In celebration of International Women’s Day, we gathered in the Community Center after lunch and after a brief statement, the women teachers in our school walked out. They had decided, with full support of their male colleagues and administration, to join their sisters worldwide to make a symbolic gesture. After they left, the remaining men teachers were left with about 200 children and time to kill before recess. So I stepped forward and said this:
“I keep coming back to Martin Luther King’s simple but profound words: That we be judged by one thing and one thing only—the content of our character. That’s what we get to choose, what we develop by the choices we make, what we decide to dream about and aim for. Mostly we don’t get to choose who we are when we’re born. We don’t choose our parents, our race, our gender, our country. We don’t get to immediately decide whether we’re poor or rich or what religion will be thrust upon us or what kind of person we’ll love.
But for some strange reason, people often from long ago and still today decided that they would judge others based on things that aren’t their choice. They have some weird notion that this race is better than that one, this face is better than that one, this country is better, this religion is better and so on and so on. And in just about every place in this world, people also decided that this gender was better than that one, even though every man who believed that owed his very life to his mother. What kind of gratitude is that?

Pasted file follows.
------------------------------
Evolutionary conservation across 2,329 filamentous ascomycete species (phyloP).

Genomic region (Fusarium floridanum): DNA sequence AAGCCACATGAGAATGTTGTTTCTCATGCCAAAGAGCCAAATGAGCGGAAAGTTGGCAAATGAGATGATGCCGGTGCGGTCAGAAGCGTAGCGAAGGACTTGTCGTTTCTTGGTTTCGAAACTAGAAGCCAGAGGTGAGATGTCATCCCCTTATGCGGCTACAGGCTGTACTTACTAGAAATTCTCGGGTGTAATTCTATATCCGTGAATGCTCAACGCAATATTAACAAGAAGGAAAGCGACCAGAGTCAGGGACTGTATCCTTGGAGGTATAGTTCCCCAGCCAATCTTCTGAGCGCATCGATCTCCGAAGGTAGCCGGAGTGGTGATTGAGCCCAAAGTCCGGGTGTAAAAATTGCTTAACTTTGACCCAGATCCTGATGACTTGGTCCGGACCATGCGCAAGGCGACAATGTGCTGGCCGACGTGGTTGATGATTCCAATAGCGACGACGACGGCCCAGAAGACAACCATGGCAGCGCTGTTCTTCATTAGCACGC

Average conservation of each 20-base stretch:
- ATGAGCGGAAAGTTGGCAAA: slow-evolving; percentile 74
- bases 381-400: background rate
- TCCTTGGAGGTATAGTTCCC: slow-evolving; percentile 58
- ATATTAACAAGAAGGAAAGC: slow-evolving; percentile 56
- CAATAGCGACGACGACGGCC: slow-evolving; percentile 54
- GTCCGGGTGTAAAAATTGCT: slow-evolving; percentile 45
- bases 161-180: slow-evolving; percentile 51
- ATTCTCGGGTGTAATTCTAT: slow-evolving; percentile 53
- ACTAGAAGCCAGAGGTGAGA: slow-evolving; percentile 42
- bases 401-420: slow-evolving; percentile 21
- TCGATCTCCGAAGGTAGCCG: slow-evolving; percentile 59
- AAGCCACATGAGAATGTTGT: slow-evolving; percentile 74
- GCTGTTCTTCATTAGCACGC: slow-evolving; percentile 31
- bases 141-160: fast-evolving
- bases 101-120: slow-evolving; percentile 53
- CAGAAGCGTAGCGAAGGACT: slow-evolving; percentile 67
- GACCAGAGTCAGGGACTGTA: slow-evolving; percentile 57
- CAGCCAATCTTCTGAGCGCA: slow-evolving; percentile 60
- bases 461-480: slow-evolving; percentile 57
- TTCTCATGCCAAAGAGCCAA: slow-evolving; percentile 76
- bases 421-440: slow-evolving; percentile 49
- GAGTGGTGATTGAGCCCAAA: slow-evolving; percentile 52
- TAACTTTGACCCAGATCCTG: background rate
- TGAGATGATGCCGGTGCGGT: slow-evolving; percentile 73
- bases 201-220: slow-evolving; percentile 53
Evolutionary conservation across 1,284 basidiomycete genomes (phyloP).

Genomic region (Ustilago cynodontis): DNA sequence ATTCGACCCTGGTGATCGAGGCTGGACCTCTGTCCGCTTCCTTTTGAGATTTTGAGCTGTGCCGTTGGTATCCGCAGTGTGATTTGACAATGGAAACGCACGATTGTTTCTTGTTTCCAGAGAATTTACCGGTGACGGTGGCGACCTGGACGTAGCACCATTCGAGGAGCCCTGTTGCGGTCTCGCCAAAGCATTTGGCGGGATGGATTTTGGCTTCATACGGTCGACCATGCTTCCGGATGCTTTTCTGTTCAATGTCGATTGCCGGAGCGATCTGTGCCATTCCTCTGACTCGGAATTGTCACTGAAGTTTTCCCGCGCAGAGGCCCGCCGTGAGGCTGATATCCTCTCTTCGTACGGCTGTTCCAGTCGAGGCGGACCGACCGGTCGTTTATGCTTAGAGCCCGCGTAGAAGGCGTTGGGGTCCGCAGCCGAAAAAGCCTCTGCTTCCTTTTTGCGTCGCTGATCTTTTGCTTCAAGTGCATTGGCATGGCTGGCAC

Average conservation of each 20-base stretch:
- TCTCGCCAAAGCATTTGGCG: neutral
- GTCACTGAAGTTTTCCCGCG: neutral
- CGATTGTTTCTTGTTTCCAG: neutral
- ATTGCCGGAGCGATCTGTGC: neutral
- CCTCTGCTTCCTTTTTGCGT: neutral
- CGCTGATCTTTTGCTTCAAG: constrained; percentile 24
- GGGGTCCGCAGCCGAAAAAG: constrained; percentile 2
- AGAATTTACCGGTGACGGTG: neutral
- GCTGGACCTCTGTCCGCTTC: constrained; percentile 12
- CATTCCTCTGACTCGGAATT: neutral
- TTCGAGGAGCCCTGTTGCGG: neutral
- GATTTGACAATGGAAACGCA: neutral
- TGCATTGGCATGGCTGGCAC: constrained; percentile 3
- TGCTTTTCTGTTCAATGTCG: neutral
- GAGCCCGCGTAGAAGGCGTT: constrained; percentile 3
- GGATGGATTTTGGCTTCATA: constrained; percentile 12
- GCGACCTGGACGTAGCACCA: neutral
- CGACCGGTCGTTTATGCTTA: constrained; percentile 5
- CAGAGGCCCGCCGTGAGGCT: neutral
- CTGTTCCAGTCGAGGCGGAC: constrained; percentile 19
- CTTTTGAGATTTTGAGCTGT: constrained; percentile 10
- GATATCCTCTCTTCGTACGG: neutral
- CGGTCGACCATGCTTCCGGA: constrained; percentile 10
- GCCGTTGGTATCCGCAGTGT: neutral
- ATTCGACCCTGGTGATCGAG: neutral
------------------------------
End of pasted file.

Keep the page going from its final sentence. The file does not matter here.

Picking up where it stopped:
By better I mean that just being born one way—say straight white rich Christian male—automatically makes you better without you doing anything to earn it, confers you with certain privileges and rights and opportunities that will be denied the others. And that is the history of our struggles for human rights— people of color, gays, disabled folks, pagans and Jews and Muslims and Buddhists and Hindus, and others victimized by all the isms simply asking for respect, dignity and equal opportunity. And that has indeed been true of women as well.
We are all, each and every one of us, born for glory. We have thousands of stories of people who were shut down, shut out and shut up who kept soldiering through all the obstacles others put in their path and came to flower in spite of it all, driven forward by their valiant effort. But there are thousands of other stories of those who didn’t have the strength, courage or circumstance to withstand the hatred and gave up, walked through life wounded, had their dreams dry up and disappear.
So let’s renew our vows here, with a special accent on young girls and women, to open the full palette of possibility to all, to give each the dignity, respect and support they deserve. The world needs people with dreams and the capacity to realize dreams. Who knows if the girl you insist can’t be a scientist might have discovered the cure for cancer or the young woman told she can’t play saxophone might have been the one to move Charlie Parker’s legacy forward?
We need all of us to help heal this troubled world. Let’s do this!”